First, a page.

On the practice range, they watched Padraig Harrington. Not fans, but a few golfers, looking on in bewildered wonder. Every ball he hit in Indonesia last week was prefaced by roughly eight practice swings. Like a man haunted by the act of rehearsal. He's world No. 264, he used to win Majors, he's 43, he's trying to find his perfect self.
He's also off his brilliant head.
Harrington wins in Indonesia and says he's going to try and make almost 100,000 swings in the off-season. Roughly 2,000 a day. For 49 days. Lam Chih Bing, the Singaporean pro, who on his toughest days hit 1,000 balls, shakes his head smilingly down the phone line. He was watching in Indonesia and says of Harrington's plan in a tone that is part awe and part disbelief: "It's crazy. That's a lot of swings." Lam is almost 38 and says "my body couldn't take that".
Welcome to obsession, welcome to the off-season.
Welcome to Instagram, where athletes post photographs and videos of themselves in training. Caroline Wozniacki boasts about her leg press. Maybe this is fun, maybe there's a small message attached: I am working. Are you?
Welcome to pain. To a picture of Andy Murray in Miami, lying in the sand, spent, wasted. His trainer stands nearby. Laughing.
Somewhere next May, after a million rallies in 2015, Murray might win a match he shouldn't only because of the miles he's collected in his tank, only because he vomited in December.
Welcome to sacrifice, which is when famous folk embrace austerity. Basketball's Jimmy Butler told Sports Illustrated that in the summer off-season he rented a house a Spartan might flinch from inhabiting: no cable purposely. No Internet. "Whenever we got bored, all we would do is go to the gym."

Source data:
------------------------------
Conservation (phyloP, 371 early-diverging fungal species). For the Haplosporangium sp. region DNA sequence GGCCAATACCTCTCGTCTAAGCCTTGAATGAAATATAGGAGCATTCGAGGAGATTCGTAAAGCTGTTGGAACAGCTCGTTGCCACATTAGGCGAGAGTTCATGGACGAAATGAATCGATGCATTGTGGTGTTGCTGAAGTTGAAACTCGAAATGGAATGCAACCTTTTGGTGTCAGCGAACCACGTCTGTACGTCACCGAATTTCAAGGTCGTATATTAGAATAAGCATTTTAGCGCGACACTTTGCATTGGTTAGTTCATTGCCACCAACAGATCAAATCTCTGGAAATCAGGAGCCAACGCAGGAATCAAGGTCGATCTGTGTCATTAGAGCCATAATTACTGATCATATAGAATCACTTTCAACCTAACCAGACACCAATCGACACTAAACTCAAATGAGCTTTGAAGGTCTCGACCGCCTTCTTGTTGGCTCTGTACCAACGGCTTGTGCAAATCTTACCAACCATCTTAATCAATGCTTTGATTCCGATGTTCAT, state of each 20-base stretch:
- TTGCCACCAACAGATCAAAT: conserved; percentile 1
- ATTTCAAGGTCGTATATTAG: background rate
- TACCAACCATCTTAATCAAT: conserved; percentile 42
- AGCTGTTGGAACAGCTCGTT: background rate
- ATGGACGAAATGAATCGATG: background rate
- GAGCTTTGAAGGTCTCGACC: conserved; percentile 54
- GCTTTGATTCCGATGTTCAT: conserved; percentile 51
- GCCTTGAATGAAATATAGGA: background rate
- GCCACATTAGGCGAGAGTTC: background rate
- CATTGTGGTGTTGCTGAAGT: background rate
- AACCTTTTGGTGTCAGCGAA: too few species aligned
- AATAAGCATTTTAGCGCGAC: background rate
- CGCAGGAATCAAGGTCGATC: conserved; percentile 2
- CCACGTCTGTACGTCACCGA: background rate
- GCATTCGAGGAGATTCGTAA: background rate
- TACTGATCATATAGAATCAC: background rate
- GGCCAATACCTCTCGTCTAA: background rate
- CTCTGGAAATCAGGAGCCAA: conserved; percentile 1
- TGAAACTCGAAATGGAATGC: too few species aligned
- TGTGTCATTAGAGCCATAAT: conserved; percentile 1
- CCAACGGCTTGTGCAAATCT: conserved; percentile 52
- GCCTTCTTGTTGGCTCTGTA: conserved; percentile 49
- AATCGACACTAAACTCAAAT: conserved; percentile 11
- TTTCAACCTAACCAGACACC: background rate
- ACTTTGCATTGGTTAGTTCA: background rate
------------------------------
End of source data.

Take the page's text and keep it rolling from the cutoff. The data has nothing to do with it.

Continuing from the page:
Welcome to being better which is an ache, a compulsion, a neurosis. Yesterday I asked shooter Jasmine Ser if she had ever practised on Christmas Day. "Yes," she said. "And on my birthday. And on Valentine's Day." This month, says national coach Solomon Casoojee, the Singapore hockey team will be training in some form on Christmas Day. They're not quite familiar with off-seasons. Ask Casoojee how many days off they've had this year and he says: "Pretty much zero."
Welcome to ruthlessness. Athletes will loll in the sun and sneak chocolates, yet they're constantly making decisions that may define their year. Tennis players Simona Halep and Eugenie Bouchard celebrated quantum leaps in progress this year by changing their coaches. Craziness? Or are they just thinking: thank you for getting me to this level. Now who will take me to the next?
Welcome to old-fashioned sweat. Want to understand an athlete, forget the competition arena. Come to practice in the off-season. Bring a chair.
Rifle shooters at work will draw brilliant, repetitive designs on a target. Like golfers, their rehearsals look identical, yet not always. Subtle changes are work. Small alterations in trigger pressure. Tiny modifications of a follow through. Intensity is meeting invention.
They test diets. They examine themselves in labs. They experiment with new equipment. Some of them will err. Over-practise. Over-tinker. Overthink. Overdo the weights. Everything is a fine, delicate line. They're driven by ambition yet also by insecurity: they slave partly because, somewhere else, so is someone else. There's nothing quite like the fear of being left behind.
Welcome to loneliness. The off-season comes with no applause, only satisfaction. Interrupted only by the clunk of weights, improvement is built in silence. There is no single magic workout, no single perfect golf swing. As Harrington told Sports Illustrated in February: "The secret is, there is no secret. The secret is in the search."
That's what his 100,000 practice swings is about. Discovery of himself while investigating a game. Maybe he will find something. Maybe this is what illuminates sport, this insanity, this pure commitment, this undying optimism amid failure that yes, dammit, next year will be better.
Welcome to hope.
This article was first published on Dec 16, 2014.
Get a copy of The Straits Times or go to straitstimes.com for more stories.